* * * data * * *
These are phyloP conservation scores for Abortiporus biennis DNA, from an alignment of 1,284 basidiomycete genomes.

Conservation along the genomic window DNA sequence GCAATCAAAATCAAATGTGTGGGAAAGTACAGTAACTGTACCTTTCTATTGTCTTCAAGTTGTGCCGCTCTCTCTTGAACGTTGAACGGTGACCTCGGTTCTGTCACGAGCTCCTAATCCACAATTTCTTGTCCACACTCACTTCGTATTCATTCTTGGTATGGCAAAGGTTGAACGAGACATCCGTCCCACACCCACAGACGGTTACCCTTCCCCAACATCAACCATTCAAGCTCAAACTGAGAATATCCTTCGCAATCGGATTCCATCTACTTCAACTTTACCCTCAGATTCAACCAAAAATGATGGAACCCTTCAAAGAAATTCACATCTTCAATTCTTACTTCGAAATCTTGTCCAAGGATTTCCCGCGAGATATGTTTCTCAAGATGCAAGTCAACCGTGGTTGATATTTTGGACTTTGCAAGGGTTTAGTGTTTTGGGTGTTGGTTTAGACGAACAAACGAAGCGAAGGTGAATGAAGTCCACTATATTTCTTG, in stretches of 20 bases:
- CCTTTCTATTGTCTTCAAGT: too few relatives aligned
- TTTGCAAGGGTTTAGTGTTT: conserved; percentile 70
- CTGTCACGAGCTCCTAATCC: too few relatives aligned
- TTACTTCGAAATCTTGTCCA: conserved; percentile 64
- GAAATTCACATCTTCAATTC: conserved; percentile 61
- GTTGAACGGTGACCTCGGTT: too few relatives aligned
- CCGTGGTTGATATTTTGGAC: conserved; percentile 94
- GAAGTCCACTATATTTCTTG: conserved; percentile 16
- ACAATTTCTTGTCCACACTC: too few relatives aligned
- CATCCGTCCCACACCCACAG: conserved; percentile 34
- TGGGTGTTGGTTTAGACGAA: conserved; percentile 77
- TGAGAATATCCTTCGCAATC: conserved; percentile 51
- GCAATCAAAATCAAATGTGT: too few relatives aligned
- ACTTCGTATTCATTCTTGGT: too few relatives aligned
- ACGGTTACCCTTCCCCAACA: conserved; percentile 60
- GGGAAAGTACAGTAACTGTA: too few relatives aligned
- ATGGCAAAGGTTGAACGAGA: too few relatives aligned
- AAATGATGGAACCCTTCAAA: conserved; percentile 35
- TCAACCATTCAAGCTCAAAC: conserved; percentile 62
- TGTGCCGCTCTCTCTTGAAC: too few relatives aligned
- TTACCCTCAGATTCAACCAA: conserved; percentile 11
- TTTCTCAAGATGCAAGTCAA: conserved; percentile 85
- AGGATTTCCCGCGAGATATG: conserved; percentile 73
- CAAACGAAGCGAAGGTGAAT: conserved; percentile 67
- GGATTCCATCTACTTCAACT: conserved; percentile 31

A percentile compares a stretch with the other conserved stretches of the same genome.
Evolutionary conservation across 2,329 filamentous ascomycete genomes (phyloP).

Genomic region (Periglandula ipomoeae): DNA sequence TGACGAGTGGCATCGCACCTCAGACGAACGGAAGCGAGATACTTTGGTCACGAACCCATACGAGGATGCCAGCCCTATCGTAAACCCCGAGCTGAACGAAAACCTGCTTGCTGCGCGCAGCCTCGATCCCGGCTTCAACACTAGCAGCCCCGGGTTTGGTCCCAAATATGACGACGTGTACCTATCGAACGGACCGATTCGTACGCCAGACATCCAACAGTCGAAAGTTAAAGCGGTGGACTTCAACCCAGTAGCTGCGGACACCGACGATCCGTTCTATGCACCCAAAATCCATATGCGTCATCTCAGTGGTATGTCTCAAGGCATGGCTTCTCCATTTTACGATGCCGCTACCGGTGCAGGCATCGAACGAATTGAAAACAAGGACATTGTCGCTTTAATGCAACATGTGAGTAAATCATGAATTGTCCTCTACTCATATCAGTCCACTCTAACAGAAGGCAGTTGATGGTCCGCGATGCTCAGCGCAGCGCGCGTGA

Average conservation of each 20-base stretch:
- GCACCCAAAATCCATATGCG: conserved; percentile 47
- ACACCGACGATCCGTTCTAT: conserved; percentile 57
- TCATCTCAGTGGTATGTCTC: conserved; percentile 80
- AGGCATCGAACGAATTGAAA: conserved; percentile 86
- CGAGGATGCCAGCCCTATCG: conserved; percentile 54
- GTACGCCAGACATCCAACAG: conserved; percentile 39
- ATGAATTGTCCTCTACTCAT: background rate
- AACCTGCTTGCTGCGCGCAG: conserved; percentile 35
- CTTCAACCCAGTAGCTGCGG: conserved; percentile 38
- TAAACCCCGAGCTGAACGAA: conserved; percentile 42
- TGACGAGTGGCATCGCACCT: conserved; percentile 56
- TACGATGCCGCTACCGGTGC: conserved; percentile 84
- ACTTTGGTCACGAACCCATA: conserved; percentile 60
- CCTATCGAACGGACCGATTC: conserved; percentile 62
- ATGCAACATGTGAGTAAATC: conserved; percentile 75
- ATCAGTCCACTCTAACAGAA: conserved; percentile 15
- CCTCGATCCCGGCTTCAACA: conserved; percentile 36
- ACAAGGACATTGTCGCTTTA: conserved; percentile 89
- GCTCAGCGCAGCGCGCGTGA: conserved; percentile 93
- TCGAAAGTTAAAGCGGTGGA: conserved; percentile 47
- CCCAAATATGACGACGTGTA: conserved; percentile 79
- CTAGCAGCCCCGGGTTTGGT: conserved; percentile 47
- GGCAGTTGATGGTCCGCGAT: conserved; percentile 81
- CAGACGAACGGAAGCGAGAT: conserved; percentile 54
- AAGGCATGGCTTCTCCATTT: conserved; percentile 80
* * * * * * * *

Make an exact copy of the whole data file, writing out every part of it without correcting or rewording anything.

These are phyloP conservation scores for Abortiporus biennis DNA, from an alignment of 1,284 basidiomycete genomes.

Conservation along the genomic window DNA sequence GCAATCAAAATCAAATGTGTGGGAAAGTACAGTAACTGTACCTTTCTATTGTCTTCAAGTTGTGCCGCTCTCTCTTGAACGTTGAACGGTGACCTCGGTTCTGTCACGAGCTCCTAATCCACAATTTCTTGTCCACACTCACTTCGTATTCATTCTTGGTATGGCAAAGGTTGAACGAGACATCCGTCCCACACCCACAGACGGTTACCCTTCCCCAACATCAACCATTCAAGCTCAAACTGAGAATATCCTTCGCAATCGGATTCCATCTACTTCAACTTTACCCTCAGATTCAACCAAAAATGATGGAACCCTTCAAAGAAATTCACATCTTCAATTCTTACTTCGAAATCTTGTCCAAGGATTTCCCGCGAGATATGTTTCTCAAGATGCAAGTCAACCGTGGTTGATATTTTGGACTTTGCAAGGGTTTAGTGTTTTGGGTGTTGGTTTAGACGAACAAACGAAGCGAAGGTGAATGAAGTCCACTATATTTCTTG, in stretches of 20 bases:
- CCTTTCTATTGTCTTCAAGT: too few relatives aligned
- TTTGCAAGGGTTTAGTGTTT: conserved; percentile 70
- CTGTCACGAGCTCCTAATCC: too few relatives aligned
- TTACTTCGAAATCTTGTCCA: conserved; percentile 64
- GAAATTCACATCTTCAATTC: conserved; percentile 61
- GTTGAACGGTGACCTCGGTT: too few relatives aligned
- CCGTGGTTGATATTTTGGAC: conserved; percentile 94
- GAAGTCCACTATATTTCTTG: conserved; percentile 16
- ACAATTTCTTGTCCACACTC: too few relatives aligned
- CATCCGTCCCACACCCACAG: conserved; percentile 34
- TGGGTGTTGGTTTAGACGAA: conserved; percentile 77
- TGAGAATATCCTTCGCAATC: conserved; percentile 51
- GCAATCAAAATCAAATGTGT: too few relatives aligned
- ACTTCGTATTCATTCTTGGT: too few relatives aligned
- ACGGTTACCCTTCCCCAACA: conserved; percentile 60
- GGGAAAGTACAGTAACTGTA: too few relatives aligned
- ATGGCAAAGGTTGAACGAGA: too few relatives aligned
- AAATGATGGAACCCTTCAAA: conserved; percentile 35
- TCAACCATTCAAGCTCAAAC: conserved; percentile 62
- TGTGCCGCTCTCTCTTGAAC: too few relatives aligned
- TTACCCTCAGATTCAACCAA: conserved; percentile 11
- TTTCTCAAGATGCAAGTCAA: conserved; percentile 85
- AGGATTTCCCGCGAGATATG: conserved; percentile 73
- CAAACGAAGCGAAGGTGAAT: conserved; percentile 67
- GGATTCCATCTACTTCAACT: conserved; percentile 31

A percentile compares a stretch with the other conserved stretches of the same genome.
Evolutionary conservation across 2,329 filamentous ascomycete genomes (phyloP).

Genomic region (Periglandula ipomoeae): DNA sequence TGACGAGTGGCATCGCACCTCAGACGAACGGAAGCGAGATACTTTGGTCACGAACCCATACGAGGATGCCAGCCCTATCGTAAACCCCGAGCTGAACGAAAACCTGCTTGCTGCGCGCAGCCTCGATCCCGGCTTCAACACTAGCAGCCCCGGGTTTGGTCCCAAATATGACGACGTGTACCTATCGAACGGACCGATTCGTACGCCAGACATCCAACAGTCGAAAGTTAAAGCGGTGGACTTCAACCCAGTAGCTGCGGACACCGACGATCCGTTCTATGCACCCAAAATCCATATGCGTCATCTCAGTGGTATGTCTCAAGGCATGGCTTCTCCATTTTACGATGCCGCTACCGGTGCAGGCATCGAACGAATTGAAAACAAGGACATTGTCGCTTTAATGCAACATGTGAGTAAATCATGAATTGTCCTCTACTCATATCAGTCCACTCTAACAGAAGGCAGTTGATGGTCCGCGATGCTCAGCGCAGCGCGCGTGA

Average conservation of each 20-base stretch:
- GCACCCAAAATCCATATGCG: conserved; percentile 47
- ACACCGACGATCCGTTCTAT: conserved; percentile 57
- TCATCTCAGTGGTATGTCTC: conserved; percentile 80
- AGGCATCGAACGAATTGAAA: conserved; percentile 86
- CGAGGATGCCAGCCCTATCG: conserved; percentile 54
- GTACGCCAGACATCCAACAG: conserved; percentile 39
- ATGAATTGTCCTCTACTCAT: background rate
- AACCTGCTTGCTGCGCGCAG: conserved; percentile 35
- CTTCAACCCAGTAGCTGCGG: conserved; percentile 38
- TAAACCCCGAGCTGAACGAA: conserved; percentile 42
- TGACGAGTGGCATCGCACCT: conserved; percentile 56
- TACGATGCCGCTACCGGTGC: conserved; percentile 84
- ACTTTGGTCACGAACCCATA: conserved; percentile 60
- CCTATCGAACGGACCGATTC: conserved; percentile 62
- ATGCAACATGTGAGTAAATC: conserved; percentile 75
- ATCAGTCCACTCTAACAGAA: conserved; percentile 15
- CCTCGATCCCGGCTTCAACA: conserved; percentile 36
- ACAAGGACATTGTCGCTTTA: conserved; percentile 89
- GCTCAGCGCAGCGCGCGTGA: conserved; percentile 93
- TCGAAAGTTAAAGCGGTGGA: conserved; percentile 47
- CCCAAATATGACGACGTGTA: conserved; percentile 79
- CTAGCAGCCCCGGGTTTGGT: conserved; percentile 47
- GGCAGTTGATGGTCCGCGAT: conserved; percentile 81
- CAGACGAACGGAAGCGAGAT: conserved; percentile 54
- AAGGCATGGCTTCTCCATTT: conserved; percentile 80